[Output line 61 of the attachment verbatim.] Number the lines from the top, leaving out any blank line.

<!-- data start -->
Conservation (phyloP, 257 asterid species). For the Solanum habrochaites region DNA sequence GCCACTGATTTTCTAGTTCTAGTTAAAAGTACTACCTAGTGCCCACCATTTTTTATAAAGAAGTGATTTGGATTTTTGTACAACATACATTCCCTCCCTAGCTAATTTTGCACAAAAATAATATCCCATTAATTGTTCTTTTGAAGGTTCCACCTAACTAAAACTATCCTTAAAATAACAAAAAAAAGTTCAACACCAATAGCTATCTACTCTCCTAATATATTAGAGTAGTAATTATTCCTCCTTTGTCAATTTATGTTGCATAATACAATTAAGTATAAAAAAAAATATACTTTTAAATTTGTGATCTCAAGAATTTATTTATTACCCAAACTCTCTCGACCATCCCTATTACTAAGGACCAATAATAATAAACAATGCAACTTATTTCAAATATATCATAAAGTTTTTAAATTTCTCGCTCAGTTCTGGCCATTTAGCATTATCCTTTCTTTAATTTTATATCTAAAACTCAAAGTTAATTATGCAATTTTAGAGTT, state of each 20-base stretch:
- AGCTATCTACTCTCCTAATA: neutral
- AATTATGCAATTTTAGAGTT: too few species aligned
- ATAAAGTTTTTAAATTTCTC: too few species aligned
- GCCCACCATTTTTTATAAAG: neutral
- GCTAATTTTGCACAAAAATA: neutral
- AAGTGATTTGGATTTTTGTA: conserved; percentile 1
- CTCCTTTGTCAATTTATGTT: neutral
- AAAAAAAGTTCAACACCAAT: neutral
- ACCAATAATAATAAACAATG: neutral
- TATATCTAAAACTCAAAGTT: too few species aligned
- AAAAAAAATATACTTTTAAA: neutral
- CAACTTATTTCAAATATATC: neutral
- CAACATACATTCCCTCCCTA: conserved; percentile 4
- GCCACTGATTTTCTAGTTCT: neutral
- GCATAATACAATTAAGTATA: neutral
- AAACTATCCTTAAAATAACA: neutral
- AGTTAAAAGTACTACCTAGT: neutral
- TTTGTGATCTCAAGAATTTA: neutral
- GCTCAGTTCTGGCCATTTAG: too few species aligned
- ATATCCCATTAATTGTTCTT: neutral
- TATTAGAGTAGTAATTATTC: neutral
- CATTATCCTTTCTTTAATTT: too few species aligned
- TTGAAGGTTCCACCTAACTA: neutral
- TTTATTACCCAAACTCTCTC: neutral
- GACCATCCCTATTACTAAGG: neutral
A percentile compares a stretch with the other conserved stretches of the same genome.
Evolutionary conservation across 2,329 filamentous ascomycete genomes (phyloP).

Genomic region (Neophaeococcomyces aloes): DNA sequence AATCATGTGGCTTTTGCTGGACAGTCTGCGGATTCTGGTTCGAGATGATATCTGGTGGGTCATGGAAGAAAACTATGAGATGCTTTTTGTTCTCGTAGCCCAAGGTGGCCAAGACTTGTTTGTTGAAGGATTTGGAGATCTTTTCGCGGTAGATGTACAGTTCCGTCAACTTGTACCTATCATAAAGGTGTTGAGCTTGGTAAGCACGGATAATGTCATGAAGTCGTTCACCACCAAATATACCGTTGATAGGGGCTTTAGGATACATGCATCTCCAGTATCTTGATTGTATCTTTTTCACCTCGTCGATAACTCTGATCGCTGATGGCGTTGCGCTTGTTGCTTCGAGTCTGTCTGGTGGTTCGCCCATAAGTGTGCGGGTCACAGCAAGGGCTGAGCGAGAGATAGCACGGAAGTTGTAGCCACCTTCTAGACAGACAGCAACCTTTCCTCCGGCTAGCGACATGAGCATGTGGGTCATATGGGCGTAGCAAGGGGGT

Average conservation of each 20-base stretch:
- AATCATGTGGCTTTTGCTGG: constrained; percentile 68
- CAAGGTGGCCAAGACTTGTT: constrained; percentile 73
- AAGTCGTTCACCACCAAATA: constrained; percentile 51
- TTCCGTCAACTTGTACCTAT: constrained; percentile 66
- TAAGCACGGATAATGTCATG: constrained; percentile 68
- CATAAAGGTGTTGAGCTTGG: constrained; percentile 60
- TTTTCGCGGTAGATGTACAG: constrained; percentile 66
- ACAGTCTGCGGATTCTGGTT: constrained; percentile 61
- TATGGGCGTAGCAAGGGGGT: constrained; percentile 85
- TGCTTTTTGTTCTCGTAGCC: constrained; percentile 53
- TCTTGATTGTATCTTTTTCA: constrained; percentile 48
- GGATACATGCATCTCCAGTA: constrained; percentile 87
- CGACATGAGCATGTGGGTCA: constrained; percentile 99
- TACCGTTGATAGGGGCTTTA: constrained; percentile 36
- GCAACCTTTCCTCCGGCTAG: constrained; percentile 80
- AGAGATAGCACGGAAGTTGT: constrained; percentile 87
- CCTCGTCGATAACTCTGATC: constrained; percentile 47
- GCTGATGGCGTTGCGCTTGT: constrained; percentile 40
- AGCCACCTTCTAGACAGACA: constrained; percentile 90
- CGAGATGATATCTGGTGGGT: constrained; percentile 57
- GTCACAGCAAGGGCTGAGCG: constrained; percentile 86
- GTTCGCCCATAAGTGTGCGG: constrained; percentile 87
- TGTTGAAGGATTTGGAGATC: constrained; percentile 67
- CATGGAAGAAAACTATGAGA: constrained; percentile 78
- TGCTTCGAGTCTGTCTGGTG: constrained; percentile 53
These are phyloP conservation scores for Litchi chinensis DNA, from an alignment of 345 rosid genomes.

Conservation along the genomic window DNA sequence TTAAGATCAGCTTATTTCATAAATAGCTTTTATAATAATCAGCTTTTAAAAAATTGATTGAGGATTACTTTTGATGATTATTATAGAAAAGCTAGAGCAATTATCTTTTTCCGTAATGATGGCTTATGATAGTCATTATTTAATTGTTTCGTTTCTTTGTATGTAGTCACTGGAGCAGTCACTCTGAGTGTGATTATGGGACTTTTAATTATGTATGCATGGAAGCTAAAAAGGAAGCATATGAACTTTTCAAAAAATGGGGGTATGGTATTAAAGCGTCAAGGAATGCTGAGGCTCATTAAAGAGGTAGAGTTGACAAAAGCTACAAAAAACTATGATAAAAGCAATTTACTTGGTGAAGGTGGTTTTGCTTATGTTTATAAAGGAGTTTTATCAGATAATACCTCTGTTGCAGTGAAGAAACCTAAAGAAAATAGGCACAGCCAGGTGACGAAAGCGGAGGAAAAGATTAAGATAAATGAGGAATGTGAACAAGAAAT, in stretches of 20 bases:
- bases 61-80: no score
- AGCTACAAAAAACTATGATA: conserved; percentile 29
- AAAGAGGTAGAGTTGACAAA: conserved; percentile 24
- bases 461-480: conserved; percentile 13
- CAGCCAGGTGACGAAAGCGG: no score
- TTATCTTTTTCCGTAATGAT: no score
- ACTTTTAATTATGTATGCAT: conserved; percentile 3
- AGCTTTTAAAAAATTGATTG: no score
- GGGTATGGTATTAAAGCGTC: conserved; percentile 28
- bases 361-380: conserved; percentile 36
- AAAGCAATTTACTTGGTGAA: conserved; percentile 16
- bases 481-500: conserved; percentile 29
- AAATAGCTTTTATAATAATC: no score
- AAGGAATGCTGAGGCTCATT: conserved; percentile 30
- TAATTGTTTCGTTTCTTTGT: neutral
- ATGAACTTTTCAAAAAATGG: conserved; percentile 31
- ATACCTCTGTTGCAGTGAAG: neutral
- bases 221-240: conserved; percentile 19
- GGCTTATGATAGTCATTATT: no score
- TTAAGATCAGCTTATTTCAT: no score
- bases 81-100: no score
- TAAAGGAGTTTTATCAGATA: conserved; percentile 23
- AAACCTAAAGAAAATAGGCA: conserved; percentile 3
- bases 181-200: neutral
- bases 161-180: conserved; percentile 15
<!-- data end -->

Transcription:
- bases 461-480: conserved; percentile 13